Williams: Welcome to D.C. — Publicly Progressive, Privately Guarding Its Privilege
D.C. embraces the fairest, most progressive policies in the U.S. while protecting a housing market that’s driving out low-income residents of color
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This summer will mark 15 years since I moved to Washington, D.C. Spending that much time in a place makes a person reflective — given the way Maryland commuters drive around here, my bike and I may not have too many more years left.
How to explain the District? When friends elsewhere ask about my adopted hometown, I often tell them that, for better and worse, “Washington, D.C. is a Very Serious Town for Very Serious People Thinking About Very Serious Things.” Forget the sinister fictions you’ve seen on political TV dramas, ignore the vacuous rhetoric of candidates demagoguing against the federal government they’re purportedly campaigning to lead — this is a town that runs on dopey, earnest, civic-minded faith in public service, public debate, the public sector … in the public.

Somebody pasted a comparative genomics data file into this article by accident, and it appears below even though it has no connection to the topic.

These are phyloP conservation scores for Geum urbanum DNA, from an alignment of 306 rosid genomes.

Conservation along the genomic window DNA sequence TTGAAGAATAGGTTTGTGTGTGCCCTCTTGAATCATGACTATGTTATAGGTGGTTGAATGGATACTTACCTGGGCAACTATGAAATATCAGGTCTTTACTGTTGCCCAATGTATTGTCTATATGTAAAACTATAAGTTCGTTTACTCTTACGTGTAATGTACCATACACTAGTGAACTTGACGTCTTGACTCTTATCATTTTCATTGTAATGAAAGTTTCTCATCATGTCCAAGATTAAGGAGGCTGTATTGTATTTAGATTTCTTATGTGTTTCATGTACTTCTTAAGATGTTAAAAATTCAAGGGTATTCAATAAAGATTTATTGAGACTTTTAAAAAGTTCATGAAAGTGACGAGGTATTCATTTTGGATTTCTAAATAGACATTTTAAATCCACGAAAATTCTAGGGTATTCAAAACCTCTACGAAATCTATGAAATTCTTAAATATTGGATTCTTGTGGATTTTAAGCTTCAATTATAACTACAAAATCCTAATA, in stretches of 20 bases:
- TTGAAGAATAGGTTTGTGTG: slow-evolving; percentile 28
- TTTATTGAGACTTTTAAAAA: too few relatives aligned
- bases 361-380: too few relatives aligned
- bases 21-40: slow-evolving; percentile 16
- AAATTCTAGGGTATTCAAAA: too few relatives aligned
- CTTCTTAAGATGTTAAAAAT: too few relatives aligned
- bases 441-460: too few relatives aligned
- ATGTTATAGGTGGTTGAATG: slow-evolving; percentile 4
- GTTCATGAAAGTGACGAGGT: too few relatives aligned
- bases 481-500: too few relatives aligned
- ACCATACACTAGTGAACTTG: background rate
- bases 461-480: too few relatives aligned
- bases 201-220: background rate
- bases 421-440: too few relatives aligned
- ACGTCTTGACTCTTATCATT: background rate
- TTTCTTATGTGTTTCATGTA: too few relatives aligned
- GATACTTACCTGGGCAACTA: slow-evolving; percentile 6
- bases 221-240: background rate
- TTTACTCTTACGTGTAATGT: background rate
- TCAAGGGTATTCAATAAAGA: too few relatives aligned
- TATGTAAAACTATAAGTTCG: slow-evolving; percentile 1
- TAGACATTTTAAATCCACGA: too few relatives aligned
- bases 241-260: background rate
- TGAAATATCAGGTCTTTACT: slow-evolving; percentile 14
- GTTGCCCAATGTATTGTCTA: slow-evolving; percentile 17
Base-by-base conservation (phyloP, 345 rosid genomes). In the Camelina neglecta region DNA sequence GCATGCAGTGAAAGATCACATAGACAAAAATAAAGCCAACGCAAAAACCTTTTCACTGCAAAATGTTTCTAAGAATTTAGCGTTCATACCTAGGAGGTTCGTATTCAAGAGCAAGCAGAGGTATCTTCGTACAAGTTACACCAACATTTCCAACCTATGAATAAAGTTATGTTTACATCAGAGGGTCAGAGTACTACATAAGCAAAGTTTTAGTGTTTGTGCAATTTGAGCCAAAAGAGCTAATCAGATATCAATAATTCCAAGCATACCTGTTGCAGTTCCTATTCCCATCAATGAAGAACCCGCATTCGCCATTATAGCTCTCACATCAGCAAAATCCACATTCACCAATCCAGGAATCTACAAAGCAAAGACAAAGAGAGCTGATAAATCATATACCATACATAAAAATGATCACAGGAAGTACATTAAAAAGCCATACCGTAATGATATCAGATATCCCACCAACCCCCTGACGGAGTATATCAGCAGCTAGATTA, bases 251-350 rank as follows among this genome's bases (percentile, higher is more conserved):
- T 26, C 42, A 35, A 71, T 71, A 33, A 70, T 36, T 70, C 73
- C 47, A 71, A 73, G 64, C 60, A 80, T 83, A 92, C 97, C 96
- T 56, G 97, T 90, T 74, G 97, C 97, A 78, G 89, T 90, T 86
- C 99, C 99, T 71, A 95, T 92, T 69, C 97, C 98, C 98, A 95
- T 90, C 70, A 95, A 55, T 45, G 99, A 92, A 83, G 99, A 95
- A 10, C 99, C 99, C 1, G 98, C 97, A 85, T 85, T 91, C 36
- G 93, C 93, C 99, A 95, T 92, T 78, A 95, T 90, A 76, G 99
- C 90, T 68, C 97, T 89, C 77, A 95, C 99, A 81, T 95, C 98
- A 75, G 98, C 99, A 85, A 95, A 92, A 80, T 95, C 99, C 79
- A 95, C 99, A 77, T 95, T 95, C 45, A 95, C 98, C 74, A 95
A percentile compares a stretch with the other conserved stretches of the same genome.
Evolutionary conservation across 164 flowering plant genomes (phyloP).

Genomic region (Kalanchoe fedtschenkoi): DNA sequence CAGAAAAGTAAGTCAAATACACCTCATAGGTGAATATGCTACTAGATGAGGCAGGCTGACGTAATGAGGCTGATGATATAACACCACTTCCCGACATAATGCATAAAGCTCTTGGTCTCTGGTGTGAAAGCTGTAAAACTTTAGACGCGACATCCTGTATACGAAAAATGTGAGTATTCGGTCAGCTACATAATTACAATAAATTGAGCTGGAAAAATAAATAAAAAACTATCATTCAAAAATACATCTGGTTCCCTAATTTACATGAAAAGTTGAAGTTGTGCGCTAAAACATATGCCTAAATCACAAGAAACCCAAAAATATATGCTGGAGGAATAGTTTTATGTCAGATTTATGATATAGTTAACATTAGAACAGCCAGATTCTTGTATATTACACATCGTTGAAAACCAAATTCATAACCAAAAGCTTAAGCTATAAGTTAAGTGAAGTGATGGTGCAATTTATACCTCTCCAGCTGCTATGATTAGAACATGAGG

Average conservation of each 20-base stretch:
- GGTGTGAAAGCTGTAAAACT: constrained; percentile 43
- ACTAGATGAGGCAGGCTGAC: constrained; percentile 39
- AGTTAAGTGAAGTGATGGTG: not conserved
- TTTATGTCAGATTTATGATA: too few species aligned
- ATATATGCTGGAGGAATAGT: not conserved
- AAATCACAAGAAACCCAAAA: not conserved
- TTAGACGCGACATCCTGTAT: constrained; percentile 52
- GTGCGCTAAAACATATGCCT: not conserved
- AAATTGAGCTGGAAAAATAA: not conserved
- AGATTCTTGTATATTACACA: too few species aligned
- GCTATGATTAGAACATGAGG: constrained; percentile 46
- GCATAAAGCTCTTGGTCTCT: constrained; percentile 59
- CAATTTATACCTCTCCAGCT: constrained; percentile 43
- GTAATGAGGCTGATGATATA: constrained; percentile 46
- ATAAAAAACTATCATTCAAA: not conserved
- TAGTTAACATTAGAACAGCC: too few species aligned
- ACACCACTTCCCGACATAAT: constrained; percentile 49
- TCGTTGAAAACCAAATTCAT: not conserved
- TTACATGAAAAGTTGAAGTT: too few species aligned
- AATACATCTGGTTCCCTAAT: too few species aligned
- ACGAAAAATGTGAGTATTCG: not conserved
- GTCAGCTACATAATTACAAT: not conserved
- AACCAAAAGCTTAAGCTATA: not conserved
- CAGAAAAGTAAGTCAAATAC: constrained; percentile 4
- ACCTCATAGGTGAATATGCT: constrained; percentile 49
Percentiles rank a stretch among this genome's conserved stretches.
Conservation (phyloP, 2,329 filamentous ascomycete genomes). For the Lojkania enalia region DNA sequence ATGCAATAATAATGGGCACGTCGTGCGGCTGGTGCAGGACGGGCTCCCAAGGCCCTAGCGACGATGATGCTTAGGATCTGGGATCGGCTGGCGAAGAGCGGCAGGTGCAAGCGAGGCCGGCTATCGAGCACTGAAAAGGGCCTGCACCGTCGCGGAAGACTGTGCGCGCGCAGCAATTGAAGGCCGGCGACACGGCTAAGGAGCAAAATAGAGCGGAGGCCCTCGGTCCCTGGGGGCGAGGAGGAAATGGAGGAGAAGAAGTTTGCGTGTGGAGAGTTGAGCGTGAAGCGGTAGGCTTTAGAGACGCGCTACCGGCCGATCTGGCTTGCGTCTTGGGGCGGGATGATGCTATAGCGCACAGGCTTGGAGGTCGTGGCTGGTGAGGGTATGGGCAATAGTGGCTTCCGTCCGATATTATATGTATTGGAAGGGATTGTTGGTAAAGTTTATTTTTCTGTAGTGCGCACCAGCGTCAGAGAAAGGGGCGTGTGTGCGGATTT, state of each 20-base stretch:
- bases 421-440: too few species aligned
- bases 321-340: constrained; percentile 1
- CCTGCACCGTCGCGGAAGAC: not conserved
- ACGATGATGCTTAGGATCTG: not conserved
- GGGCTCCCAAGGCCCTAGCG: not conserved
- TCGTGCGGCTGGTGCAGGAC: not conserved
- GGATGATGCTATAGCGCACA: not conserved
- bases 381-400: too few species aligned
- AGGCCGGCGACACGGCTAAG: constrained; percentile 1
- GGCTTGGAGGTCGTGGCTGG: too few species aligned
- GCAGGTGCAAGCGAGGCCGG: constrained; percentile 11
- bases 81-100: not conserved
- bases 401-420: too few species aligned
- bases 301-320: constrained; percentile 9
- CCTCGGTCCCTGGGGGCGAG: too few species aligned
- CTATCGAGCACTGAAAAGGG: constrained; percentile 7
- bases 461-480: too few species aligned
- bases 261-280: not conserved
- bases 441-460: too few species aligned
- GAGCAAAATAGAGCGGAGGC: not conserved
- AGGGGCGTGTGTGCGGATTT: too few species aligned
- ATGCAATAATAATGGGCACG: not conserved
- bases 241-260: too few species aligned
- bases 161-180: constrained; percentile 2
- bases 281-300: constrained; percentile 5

But it’s also a city like many others in the United States: a hub of consolidating well-paying jobs and economic power inexorably pulling in waves of privileged newcomers. Here, as in New York, Seattle, Austin, San Francisco and Oakland and so many other places, new housing construction isn’t keeping pace, so there’s a corresponding undertow displacing longstanding residents from the city. Between its persistently hot housing market and an almost universally unaffordable child care ecosystem, D.C. is muddling towards a future where an upper-middle-class income may become a prerequisite for any family trying to live — and stay — in the city.
That’s D.C. in 2022: a town of goodhearted progressives strung tightly between their broadminded public philosophy on the one hand, and the increasingly taut pressures shaping families’ private lives on the other.